Media inquiries: Please contact Gary Waugh, firstname.lastname@example.org, 804-786-5045.
FOR IMMEDIATE RELEASE
Date: October 24, 2005
Contact: Gary Waugh, DCR Public Relations Manager, (804) 786-5045, email@example.com
Seven Bends State Park dedicated
Donations help create Shenandoah River park
WOODSTOCK, Va. – With the waters of the Shenandoah River passing silently in the background, state and local officials today dedicated Seven Bends State Park in Shenandoah County, just outside the town of Woodstock.
The land acquisition for the future state park is one of three Virginians voted for as part of a $119 million bond referendum in 2002. The 1,066-acre park with nearly four miles of river frontage is the result of a purchase and two donations.
Dr. James R. Myers of Franklin, Ohio, donated the majority of the state park property. His gift of several parcels totals 675 acres. A bronze plaque honoring his donation and his family was unveiled at the end of a brief ceremony held on the property at the river’s edge. The plaque will hang in Seven Bends State Park after its future opening to the public.
The town of Woodstock is in the process of donating 85 acres to the new
state park. Town officials were also instrumental in attracting state planners
to the area and introducing the Virginia Department of Conservation and Recreation,
managers of the state park system, to Dr. Myers.
The first parcel for the new state park was the purchase of the 306-acre Camp Lupton property. The national nonprofit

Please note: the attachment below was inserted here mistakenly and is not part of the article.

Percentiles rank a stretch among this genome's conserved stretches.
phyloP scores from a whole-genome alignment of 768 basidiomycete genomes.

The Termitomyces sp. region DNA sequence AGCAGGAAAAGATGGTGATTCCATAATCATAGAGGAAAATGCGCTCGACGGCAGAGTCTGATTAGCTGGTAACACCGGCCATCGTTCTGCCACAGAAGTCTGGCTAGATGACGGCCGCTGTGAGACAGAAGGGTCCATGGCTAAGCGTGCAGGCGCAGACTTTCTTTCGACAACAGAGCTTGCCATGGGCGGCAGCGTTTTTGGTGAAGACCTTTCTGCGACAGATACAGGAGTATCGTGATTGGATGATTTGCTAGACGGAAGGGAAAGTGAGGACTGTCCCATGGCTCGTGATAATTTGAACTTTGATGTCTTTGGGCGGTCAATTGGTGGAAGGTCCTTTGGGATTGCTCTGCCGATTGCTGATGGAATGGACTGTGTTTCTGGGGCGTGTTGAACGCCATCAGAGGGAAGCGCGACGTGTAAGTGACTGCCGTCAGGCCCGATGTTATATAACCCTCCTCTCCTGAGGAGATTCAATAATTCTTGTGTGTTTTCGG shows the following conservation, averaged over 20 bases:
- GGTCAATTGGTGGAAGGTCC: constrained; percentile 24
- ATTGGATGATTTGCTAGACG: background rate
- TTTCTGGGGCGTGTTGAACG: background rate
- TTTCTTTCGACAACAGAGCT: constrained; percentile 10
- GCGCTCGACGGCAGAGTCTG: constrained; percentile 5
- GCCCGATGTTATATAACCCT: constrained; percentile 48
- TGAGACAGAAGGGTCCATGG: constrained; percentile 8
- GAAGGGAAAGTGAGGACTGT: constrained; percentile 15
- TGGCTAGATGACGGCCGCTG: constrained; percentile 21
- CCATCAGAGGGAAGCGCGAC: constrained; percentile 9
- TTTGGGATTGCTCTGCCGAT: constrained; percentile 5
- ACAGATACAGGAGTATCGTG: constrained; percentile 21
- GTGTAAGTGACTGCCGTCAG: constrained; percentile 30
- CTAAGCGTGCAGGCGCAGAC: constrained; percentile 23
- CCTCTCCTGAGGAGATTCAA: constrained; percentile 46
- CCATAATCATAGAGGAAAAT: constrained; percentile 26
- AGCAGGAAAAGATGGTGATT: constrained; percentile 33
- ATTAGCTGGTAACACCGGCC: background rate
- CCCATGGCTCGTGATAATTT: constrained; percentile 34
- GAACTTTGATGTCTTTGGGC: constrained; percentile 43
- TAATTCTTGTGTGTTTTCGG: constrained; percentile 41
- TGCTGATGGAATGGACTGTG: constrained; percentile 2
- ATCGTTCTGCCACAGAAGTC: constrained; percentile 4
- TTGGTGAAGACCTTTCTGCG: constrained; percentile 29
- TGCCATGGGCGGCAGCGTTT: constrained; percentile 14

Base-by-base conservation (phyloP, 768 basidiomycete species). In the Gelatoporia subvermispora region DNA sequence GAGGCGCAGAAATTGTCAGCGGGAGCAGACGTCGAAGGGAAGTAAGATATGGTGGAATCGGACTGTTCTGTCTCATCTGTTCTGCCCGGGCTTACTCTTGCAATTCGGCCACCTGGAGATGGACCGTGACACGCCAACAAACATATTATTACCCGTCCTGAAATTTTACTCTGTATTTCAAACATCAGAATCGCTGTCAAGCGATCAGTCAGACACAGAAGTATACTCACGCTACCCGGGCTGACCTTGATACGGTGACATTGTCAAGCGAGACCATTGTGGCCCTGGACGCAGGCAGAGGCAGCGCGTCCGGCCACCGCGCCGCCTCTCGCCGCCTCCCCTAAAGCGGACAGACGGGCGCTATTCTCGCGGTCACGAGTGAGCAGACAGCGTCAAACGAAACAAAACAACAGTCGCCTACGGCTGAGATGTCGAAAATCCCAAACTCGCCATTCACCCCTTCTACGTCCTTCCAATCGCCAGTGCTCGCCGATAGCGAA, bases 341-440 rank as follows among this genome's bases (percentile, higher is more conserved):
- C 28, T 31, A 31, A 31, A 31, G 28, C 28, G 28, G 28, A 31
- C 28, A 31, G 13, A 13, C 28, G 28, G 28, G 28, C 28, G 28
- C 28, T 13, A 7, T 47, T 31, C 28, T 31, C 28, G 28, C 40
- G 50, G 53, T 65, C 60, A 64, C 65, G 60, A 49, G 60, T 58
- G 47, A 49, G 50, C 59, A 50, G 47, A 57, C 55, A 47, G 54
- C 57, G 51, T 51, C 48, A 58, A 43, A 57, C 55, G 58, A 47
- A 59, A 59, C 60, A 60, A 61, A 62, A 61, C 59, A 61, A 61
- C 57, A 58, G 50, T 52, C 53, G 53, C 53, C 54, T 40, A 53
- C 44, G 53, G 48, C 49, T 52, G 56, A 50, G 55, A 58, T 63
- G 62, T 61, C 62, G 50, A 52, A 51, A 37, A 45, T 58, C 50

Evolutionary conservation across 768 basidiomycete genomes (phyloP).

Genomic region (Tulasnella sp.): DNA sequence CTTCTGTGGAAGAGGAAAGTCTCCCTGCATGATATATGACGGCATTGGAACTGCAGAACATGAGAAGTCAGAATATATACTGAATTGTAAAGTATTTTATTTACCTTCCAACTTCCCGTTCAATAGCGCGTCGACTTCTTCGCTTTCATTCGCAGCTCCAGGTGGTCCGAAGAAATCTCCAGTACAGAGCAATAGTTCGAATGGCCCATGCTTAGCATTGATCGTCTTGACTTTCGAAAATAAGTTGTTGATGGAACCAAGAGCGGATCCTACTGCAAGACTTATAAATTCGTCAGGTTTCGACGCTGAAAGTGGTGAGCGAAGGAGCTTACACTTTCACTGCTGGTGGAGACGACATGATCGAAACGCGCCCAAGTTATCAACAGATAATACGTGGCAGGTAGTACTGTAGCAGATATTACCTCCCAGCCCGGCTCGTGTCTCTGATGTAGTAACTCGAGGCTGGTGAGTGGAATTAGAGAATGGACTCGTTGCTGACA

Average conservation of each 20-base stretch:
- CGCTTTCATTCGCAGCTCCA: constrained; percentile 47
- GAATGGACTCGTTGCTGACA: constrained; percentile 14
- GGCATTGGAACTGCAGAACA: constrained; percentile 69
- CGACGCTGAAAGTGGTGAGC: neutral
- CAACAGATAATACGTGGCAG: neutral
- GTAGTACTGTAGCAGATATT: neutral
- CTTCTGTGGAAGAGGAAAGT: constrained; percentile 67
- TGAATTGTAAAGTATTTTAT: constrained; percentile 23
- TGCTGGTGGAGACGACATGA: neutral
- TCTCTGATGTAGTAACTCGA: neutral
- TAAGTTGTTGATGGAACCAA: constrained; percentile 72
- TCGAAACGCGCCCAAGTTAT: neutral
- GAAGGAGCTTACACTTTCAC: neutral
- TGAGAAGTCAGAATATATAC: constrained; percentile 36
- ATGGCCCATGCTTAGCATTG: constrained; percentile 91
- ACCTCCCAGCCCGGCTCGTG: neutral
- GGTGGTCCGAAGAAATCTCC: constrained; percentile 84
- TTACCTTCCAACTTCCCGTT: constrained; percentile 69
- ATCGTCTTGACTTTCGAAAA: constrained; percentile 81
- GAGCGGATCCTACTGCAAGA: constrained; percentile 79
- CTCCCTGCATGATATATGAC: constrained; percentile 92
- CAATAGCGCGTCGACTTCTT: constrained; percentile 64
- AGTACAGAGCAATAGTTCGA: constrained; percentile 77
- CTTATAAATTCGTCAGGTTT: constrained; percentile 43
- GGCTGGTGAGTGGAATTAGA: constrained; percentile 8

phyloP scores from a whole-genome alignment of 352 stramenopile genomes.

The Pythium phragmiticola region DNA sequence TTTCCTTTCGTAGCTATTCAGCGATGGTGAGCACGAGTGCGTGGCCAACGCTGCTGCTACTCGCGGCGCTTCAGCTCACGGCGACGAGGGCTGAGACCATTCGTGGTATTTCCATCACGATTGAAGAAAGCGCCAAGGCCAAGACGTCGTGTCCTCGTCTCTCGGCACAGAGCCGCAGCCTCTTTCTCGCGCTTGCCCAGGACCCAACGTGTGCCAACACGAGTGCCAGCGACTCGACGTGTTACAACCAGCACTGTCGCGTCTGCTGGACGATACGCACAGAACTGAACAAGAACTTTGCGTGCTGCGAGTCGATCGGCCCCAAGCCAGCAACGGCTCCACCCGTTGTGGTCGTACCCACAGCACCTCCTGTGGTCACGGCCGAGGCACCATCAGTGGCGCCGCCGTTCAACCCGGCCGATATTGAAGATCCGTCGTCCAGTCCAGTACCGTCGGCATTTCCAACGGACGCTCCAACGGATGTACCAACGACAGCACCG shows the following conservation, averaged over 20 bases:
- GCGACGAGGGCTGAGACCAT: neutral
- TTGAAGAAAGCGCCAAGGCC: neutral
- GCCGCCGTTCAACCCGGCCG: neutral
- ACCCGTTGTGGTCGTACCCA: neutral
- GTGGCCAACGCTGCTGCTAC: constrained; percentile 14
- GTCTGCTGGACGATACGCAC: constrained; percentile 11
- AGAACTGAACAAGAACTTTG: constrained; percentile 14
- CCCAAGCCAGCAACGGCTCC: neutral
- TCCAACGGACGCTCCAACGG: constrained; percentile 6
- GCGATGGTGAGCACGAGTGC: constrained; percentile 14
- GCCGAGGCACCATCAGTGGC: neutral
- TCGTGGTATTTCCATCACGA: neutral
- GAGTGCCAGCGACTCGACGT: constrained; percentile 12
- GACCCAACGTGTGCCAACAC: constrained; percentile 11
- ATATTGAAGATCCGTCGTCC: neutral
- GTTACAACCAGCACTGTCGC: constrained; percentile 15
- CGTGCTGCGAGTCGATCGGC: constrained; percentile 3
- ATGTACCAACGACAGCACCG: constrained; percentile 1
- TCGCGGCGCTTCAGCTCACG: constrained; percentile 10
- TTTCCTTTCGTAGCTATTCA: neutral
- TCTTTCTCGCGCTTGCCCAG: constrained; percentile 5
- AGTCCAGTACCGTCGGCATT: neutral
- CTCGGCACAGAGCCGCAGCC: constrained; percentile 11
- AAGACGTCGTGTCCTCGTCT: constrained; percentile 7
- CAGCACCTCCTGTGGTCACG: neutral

Trust for Public Land negotiated the purchase of the property on behalf
of the state. The land was bought using general obligation bond funds.
“Land donations have long been an important part of the development of Virginia’s state park system,” said W. Tayloe Murphy, Jr., Virginia Secretary of Natural Resources.
“With the pace of development in the state, donations such as those
by Dr. Myers and the people of Woodstock are more important – and appreciated
– than at any time in our history. And, we continue to rely on valued
partners such as the Trust for Public Land.”
The 2002 state parks and natural areas bond provided funding for the acquisition of a Seven Bends State Park but did not include development or operating funds. A state park master plan must be created before the state can start development.
“We are all anxious to get this park opened. However, first we need to develop a master plan using a very public process,” said DCR director Joseph H. Maroon. “We need to have the people of this area and the state give us their ideas regarding what they want to see in their new state park.” DCR intends to start the Seven Bends master planning process in 2006.
Once developed, Seven Bends will be the 35th state park. Virginia State Parks provide access to the variety of landscapes that make up the commonwealth. The parks offer a range of facilities and activities including camping, cabins, swimming, hiking, bicycling, horseback riding, picnicking and more. Last year state park visitors spent more than $150 million in the areas surrounding parks during their visits.
For more information on Virginia State Parks call toll-free 1-800-933-PARK or visit online at www.dcr.virginia.gov.
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